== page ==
The Auditor General examines and reports on how well the government accounts for the resources entrusted to it, and how well it manages its operations. This is achieved by conducting objective, fact-based audits, which are provided to the Legislative Assembly.
Supported by a staff of more than 55 individuals, the Auditor General serves the Manitoba Legislative Assembly, and in turn all Manitobans.
The Office of the Auditor General of Manitoba acknowledges with respect that we conduct our work on the ancestral lands of Anishinaabeg, Anishininewuk, Dakota Oyate, Denesuline and Nehethowuk Nations, and on the National Homeland of the Red River Métis. We respect the Treaties that were made on these territories, we acknowledge the harms and mistakes of the past, and we dedicate ourselves to move forward in partnership with Indigenous communities in a spirit of Reconciliation and collaboration.
The Auditor General Act
The Auditor General Act establishes the Auditor General as an officer of the Manitoba Legislative Assembly, to provide the Assembly with independent information, advice and assurance.
Appointed for a 10-year term, the Auditor General can only be removed by a vote of two-thirds of the Assembly.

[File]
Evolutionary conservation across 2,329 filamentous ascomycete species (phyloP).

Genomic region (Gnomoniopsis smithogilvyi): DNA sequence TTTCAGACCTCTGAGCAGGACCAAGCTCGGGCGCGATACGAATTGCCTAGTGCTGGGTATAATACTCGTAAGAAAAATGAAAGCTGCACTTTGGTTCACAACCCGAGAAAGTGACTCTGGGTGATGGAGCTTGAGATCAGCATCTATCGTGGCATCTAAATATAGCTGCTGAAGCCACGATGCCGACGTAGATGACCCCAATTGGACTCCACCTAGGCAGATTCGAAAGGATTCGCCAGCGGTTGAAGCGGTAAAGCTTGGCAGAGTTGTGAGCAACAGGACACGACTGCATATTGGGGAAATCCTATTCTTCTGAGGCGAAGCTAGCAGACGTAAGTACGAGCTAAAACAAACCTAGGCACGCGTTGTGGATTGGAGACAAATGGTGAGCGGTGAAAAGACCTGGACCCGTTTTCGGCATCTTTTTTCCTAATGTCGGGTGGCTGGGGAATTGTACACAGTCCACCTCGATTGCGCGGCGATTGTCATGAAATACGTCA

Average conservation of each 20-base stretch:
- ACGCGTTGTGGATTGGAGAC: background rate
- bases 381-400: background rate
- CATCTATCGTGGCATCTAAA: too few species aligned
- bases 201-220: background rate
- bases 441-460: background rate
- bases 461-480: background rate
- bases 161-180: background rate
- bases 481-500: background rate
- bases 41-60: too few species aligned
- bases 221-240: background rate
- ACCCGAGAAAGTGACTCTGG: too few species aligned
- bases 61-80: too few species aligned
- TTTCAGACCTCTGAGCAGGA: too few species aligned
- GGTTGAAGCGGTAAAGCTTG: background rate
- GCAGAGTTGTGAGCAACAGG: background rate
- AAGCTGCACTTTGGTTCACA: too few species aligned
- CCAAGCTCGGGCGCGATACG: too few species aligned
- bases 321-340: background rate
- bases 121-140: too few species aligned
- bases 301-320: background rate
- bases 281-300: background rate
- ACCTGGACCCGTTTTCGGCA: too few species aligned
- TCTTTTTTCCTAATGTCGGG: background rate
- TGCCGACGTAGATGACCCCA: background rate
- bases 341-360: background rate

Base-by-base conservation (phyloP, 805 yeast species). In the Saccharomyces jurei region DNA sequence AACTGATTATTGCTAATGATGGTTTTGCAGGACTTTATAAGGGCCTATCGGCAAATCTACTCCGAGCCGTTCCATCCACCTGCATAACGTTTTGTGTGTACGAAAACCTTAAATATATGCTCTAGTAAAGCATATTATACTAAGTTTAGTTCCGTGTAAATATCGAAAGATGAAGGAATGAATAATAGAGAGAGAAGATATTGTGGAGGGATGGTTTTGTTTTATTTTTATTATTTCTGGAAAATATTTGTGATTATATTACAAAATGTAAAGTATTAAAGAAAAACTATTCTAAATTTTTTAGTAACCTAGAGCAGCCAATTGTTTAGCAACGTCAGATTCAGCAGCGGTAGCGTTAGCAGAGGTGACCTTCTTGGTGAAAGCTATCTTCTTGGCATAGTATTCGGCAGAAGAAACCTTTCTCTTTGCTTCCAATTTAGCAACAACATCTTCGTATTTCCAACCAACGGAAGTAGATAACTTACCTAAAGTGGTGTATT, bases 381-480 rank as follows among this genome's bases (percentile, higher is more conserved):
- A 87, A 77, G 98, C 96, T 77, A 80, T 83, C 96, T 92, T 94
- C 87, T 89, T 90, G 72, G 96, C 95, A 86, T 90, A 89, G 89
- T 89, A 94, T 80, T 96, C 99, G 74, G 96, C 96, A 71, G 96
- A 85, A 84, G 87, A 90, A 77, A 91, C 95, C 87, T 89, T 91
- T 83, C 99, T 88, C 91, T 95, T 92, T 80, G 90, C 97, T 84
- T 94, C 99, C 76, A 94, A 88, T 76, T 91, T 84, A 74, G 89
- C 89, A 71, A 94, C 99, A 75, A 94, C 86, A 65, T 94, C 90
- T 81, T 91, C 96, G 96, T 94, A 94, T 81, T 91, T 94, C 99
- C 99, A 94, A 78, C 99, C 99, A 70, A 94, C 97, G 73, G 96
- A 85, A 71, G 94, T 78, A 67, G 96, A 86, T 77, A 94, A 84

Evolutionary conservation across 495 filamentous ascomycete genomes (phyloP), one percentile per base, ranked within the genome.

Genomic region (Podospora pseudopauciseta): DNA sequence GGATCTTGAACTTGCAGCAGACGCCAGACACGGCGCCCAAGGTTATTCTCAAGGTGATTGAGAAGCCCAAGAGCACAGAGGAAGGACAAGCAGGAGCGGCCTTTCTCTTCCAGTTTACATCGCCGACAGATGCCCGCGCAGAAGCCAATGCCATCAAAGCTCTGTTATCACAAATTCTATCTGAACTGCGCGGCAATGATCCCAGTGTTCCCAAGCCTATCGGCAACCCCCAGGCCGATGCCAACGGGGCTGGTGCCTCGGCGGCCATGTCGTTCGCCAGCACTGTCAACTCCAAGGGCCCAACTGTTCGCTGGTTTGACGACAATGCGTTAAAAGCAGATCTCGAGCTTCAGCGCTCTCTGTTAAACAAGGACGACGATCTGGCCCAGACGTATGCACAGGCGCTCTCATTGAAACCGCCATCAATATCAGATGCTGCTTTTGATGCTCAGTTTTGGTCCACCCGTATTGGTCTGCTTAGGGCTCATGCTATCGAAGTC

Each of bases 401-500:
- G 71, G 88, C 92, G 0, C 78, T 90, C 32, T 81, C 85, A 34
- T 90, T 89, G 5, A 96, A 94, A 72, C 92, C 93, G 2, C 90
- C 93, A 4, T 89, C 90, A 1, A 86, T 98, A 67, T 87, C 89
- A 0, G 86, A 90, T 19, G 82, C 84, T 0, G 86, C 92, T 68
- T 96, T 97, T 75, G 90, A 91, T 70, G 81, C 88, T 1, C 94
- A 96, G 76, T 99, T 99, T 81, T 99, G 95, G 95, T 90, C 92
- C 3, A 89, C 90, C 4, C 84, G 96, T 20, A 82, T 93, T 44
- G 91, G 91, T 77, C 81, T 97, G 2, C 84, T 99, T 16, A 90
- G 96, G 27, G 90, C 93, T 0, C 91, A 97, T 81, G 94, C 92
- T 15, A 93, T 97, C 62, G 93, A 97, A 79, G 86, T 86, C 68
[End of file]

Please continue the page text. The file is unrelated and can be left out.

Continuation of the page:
The Auditor General Act outlines the Auditor General’s responsibilities and authorities to conduct and report on:
Section 2(2) of the Auditor General Act states: Nothing in this Act is to be interpreted as entitling the Auditor General to question the merits of policy objectives of government.
Independence from government
Above all else, the Auditor General and all staff members must be, and be perceived to be, independent from government and the government organizations we audit.
The Office’s independence from government helps ensure we can manage our mandate effectively. It enables us to examine, without interference or conflict, any key issues or areas of concern. It keeps the Office from being influenced by political or other external pressures that may deter us from conducting certain audits. It also makes it possible for us to report what we find and what we believe are fair conclusions, even if the government or government organization disagrees with our conclusions or recommendations. This is a great responsibility that is fundamental to our role in helping the Legislative Assembly hold the government accountable.